When a jumble sale find opened the doors to a world of photography

2014-11-17 00:00

AN international reputation as a top photojournalist began with a camera bought at jumble sale.

In 1947 Durban’s Ranjith Kally, who turns 89 next week, was a 21-year-old shoe factory worker when he stumbled on a Kodak postcard camera at a jumble sale. It cost sixpence. “I didn’t even know if it would work.”

Fortunately it did and some of the photographs Kally took with the camera include the portraits of his mother and father reproduced in his new book, Memory against Forgetting — a photographic journey through South Africa’s History 1946-2010, with accompanying text by Kally as told to Kalim Rajab.

Kally began his career photographing social events. “I charged the people five shillings for a six by eight print and then gave another print to The Leader.”

Kally didn’t use the postcard camera for long — “the film was too expensive” — and bought what would become his favourite camera, a Nikon 2.

Kally combined freelance photography with work at the shoe factory. “I would think: ‘how long can I go on putting 850 soles on ladies shoes day after day like this?’”

The answer came in 1956 when Kally was offered a job with Golden City Post and Drum magazine. Thus began a career that saw Kally capture images of some of the key events of recent South African history, including the 1956 Treason Trial, the 1963 Rivonia Trial, and the aftermath of the 1982 Maseru Massacre; as well as people such as Chief Albert Luthuli, Nelson Mandela, Oliver Tambo, Monty Naicker, Winnie Madikizela-Mandela, Billy Nair and Miriam Makeba.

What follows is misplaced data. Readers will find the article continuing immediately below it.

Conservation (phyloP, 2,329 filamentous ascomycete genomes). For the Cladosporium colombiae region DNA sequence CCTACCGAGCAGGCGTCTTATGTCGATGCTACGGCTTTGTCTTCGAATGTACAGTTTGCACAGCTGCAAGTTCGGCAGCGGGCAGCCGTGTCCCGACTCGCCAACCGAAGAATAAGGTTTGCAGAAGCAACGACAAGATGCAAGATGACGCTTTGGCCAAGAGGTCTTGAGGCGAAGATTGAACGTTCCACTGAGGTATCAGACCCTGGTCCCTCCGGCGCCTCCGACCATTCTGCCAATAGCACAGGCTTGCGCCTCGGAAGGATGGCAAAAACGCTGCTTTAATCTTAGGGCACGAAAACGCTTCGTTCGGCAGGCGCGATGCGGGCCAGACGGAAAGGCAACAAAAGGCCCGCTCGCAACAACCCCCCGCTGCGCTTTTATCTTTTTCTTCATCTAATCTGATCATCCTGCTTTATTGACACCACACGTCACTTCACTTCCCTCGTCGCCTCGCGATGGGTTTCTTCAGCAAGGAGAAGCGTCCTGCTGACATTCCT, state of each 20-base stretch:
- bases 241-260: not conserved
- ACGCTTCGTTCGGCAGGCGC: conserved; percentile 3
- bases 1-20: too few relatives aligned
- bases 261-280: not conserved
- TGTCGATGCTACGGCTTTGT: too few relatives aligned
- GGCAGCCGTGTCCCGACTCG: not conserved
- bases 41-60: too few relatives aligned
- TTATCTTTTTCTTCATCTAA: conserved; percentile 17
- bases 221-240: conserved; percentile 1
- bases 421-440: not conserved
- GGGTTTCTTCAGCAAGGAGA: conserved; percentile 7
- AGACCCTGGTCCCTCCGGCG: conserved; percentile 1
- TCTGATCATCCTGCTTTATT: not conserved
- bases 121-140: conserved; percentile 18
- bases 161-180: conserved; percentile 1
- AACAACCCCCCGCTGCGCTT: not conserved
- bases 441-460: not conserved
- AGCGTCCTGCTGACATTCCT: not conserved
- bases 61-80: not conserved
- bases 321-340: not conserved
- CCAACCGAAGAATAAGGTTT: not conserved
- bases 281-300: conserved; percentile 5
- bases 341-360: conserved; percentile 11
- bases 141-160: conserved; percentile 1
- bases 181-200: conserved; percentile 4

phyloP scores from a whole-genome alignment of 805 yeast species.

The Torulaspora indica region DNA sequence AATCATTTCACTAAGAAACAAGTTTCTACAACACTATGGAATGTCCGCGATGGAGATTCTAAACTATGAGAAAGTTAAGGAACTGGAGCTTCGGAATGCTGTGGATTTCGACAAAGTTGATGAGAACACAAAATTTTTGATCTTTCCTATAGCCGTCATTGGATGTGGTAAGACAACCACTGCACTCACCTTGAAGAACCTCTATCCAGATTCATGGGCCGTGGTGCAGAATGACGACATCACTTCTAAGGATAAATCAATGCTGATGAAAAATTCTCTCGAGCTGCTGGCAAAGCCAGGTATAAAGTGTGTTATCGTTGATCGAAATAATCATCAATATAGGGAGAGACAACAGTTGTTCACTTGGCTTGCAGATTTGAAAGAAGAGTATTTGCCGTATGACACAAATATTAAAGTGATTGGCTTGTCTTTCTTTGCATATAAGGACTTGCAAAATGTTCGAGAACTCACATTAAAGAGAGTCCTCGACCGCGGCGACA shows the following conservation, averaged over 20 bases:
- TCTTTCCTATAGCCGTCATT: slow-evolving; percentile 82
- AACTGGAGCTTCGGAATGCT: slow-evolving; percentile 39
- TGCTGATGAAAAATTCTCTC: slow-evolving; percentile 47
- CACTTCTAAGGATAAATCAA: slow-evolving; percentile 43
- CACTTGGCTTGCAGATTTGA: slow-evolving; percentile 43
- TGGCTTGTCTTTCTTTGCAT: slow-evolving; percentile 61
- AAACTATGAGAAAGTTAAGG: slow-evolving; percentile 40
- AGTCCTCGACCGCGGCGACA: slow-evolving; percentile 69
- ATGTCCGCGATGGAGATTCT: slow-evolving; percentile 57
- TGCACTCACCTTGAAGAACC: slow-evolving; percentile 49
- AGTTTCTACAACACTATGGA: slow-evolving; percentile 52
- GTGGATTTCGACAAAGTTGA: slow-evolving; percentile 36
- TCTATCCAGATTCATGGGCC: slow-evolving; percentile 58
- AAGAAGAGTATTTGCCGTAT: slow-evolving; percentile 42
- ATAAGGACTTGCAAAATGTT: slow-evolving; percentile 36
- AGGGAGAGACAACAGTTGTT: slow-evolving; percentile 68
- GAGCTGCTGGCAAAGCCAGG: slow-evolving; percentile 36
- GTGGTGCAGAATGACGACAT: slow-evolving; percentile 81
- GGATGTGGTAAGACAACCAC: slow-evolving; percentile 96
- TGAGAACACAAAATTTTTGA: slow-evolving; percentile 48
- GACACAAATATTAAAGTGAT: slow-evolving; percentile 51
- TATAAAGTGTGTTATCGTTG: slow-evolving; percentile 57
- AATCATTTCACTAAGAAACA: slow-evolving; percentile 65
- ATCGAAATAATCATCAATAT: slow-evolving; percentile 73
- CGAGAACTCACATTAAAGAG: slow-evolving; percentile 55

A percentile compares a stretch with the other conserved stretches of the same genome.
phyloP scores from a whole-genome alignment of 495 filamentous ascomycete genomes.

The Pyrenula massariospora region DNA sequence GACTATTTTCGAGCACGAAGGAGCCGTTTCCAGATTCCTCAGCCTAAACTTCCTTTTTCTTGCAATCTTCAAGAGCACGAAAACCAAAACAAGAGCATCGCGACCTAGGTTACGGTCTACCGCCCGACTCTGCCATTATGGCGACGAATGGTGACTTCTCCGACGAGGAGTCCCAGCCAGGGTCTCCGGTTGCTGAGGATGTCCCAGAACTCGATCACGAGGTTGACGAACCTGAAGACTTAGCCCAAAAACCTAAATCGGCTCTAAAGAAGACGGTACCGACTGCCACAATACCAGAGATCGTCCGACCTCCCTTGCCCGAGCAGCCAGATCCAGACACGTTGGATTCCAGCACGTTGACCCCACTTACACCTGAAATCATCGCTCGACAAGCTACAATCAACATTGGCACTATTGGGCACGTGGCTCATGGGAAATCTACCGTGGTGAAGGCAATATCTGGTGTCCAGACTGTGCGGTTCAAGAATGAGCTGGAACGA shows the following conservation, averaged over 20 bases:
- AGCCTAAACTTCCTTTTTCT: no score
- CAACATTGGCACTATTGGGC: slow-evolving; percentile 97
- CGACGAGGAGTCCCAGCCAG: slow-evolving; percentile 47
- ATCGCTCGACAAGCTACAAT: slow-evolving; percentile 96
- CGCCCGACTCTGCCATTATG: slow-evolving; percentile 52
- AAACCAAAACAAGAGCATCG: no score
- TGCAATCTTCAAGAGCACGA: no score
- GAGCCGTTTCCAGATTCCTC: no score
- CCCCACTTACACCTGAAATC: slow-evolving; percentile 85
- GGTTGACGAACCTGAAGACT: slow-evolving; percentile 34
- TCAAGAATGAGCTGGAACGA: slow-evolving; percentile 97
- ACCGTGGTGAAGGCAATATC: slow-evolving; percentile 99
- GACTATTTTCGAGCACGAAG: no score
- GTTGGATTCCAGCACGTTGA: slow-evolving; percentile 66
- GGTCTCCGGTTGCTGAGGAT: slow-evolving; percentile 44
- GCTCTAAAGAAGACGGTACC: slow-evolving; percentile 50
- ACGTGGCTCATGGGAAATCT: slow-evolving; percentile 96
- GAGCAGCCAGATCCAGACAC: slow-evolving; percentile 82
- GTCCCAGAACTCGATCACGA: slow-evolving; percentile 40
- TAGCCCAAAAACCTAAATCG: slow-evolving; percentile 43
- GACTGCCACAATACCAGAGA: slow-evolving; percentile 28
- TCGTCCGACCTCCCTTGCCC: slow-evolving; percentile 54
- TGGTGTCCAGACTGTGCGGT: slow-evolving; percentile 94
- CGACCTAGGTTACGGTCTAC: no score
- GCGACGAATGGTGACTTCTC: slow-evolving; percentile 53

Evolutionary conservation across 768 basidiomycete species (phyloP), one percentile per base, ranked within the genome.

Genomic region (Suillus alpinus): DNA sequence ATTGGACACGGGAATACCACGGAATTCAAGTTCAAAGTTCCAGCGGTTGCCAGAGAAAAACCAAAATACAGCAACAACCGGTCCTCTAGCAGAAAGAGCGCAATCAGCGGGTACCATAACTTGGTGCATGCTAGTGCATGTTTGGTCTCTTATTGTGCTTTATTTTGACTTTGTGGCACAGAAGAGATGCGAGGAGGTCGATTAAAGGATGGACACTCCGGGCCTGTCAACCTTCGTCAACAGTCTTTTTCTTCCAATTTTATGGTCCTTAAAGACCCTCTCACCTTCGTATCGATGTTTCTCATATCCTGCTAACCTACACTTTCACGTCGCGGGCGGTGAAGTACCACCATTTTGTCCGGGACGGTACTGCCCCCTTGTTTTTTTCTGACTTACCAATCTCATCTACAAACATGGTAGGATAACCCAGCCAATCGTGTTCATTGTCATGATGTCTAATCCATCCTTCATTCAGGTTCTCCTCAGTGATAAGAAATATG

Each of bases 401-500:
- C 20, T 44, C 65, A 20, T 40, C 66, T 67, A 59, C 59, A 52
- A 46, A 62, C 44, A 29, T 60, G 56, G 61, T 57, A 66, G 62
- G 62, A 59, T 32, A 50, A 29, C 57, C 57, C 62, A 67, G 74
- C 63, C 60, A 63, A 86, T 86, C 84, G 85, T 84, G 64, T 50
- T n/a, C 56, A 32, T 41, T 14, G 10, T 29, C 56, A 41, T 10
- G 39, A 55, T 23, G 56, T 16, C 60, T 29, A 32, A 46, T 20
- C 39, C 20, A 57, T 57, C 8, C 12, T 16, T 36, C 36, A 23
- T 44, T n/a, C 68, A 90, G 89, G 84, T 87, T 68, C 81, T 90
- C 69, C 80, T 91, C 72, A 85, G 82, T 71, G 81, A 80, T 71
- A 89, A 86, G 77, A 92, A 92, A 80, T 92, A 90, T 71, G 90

In 1952, Kally came third out of 150 000 entries in an international competition held in Japan and in 1967 was admitted as an Associate of the Royal Photographic Society.

Last year he received an honorary doctorate from the University of KwaZulu-Natal and was also named an eThekwini Living Legend.

Despite the nature of his work Kally only had one encounter with the police. The Special Branch were keeping an eye on a political meeting. “When I saw them I took the film out of my camera and put in a new roll.”

Soon afterwards Kally was collared by a policeman “He said ‘give me that film’. I said: ‘You can have it, but I want a receipt’. And he went off with a roll of new film.”

Much has changed since Kally took his first photograph.

“Today taking a photograph is a piece of cake,” he said. “In the past you had to work out film speed and exposure — there were all these things to check, now it’s just point and shoot. And back then, until you developed the film you didn’t know what you had.”

• Stephen.Coan@witness.co.za

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